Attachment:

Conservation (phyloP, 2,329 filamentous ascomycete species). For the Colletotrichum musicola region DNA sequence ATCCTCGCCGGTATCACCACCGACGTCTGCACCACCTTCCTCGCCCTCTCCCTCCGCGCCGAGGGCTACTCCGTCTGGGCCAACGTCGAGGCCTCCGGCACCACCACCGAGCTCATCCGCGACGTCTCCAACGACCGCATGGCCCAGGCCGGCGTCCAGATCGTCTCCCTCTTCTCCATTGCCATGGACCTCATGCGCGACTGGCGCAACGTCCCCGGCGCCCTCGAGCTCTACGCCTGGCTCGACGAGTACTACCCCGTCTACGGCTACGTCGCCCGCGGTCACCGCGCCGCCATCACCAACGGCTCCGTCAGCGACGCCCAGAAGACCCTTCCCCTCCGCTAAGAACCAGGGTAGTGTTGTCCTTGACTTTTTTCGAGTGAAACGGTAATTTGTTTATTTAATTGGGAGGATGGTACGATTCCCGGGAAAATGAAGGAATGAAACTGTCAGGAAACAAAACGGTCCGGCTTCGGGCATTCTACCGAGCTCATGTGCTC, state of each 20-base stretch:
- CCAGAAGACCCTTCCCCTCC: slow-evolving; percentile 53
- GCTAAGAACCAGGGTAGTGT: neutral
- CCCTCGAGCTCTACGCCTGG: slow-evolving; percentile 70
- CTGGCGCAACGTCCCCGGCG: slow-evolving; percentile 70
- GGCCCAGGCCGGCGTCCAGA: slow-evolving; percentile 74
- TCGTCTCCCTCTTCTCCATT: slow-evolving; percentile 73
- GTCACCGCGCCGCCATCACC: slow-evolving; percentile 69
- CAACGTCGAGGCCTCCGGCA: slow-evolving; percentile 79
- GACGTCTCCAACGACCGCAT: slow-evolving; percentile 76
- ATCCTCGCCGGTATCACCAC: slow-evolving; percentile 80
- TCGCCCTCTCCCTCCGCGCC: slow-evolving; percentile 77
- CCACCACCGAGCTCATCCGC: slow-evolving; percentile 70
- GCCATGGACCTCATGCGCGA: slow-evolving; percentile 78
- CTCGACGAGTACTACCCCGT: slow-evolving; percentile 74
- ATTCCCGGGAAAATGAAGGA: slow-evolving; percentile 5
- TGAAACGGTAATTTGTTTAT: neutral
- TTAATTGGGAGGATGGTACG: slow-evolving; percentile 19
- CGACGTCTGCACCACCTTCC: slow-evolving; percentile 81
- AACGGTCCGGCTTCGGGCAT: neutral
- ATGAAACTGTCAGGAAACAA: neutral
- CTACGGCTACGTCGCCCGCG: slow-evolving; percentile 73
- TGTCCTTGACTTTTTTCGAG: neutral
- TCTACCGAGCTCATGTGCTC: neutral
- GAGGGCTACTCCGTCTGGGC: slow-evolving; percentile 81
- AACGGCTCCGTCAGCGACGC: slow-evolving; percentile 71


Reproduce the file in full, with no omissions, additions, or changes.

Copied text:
Conservation (phyloP, 2,329 filamentous ascomycete species). For the Colletotrichum musicola region DNA sequence ATCCTCGCCGGTATCACCACCGACGTCTGCACCACCTTCCTCGCCCTCTCCCTCCGCGCCGAGGGCTACTCCGTCTGGGCCAACGTCGAGGCCTCCGGCACCACCACCGAGCTCATCCGCGACGTCTCCAACGACCGCATGGCCCAGGCCGGCGTCCAGATCGTCTCCCTCTTCTCCATTGCCATGGACCTCATGCGCGACTGGCGCAACGTCCCCGGCGCCCTCGAGCTCTACGCCTGGCTCGACGAGTACTACCCCGTCTACGGCTACGTCGCCCGCGGTCACCGCGCCGCCATCACCAACGGCTCCGTCAGCGACGCCCAGAAGACCCTTCCCCTCCGCTAAGAACCAGGGTAGTGTTGTCCTTGACTTTTTTCGAGTGAAACGGTAATTTGTTTATTTAATTGGGAGGATGGTACGATTCCCGGGAAAATGAAGGAATGAAACTGTCAGGAAACAAAACGGTCCGGCTTCGGGCATTCTACCGAGCTCATGTGCTC, state of each 20-base stretch:
- CCAGAAGACCCTTCCCCTCC: slow-evolving; percentile 53
- GCTAAGAACCAGGGTAGTGT: neutral
- CCCTCGAGCTCTACGCCTGG: slow-evolving; percentile 70
- CTGGCGCAACGTCCCCGGCG: slow-evolving; percentile 70
- GGCCCAGGCCGGCGTCCAGA: slow-evolving; percentile 74
- TCGTCTCCCTCTTCTCCATT: slow-evolving; percentile 73
- GTCACCGCGCCGCCATCACC: slow-evolving; percentile 69
- CAACGTCGAGGCCTCCGGCA: slow-evolving; percentile 79
- GACGTCTCCAACGACCGCAT: slow-evolving; percentile 76
- ATCCTCGCCGGTATCACCAC: slow-evolving; percentile 80
- TCGCCCTCTCCCTCCGCGCC: slow-evolving; percentile 77
- CCACCACCGAGCTCATCCGC: slow-evolving; percentile 70
- GCCATGGACCTCATGCGCGA: slow-evolving; percentile 78
- CTCGACGAGTACTACCCCGT: slow-evolving; percentile 74
- ATTCCCGGGAAAATGAAGGA: slow-evolving; percentile 5
- TGAAACGGTAATTTGTTTAT: neutral
- TTAATTGGGAGGATGGTACG: slow-evolving; percentile 19
- CGACGTCTGCACCACCTTCC: slow-evolving; percentile 81
- AACGGTCCGGCTTCGGGCAT: neutral
- ATGAAACTGTCAGGAAACAA: neutral
- CTACGGCTACGTCGCCCGCG: slow-evolving; percentile 73
- TGTCCTTGACTTTTTTCGAG: neutral
- TCTACCGAGCTCATGTGCTC: neutral
- GAGGGCTACTCCGTCTGGGC: slow-evolving; percentile 81
- AACGGCTCCGTCAGCGACGC: slow-evolving; percentile 71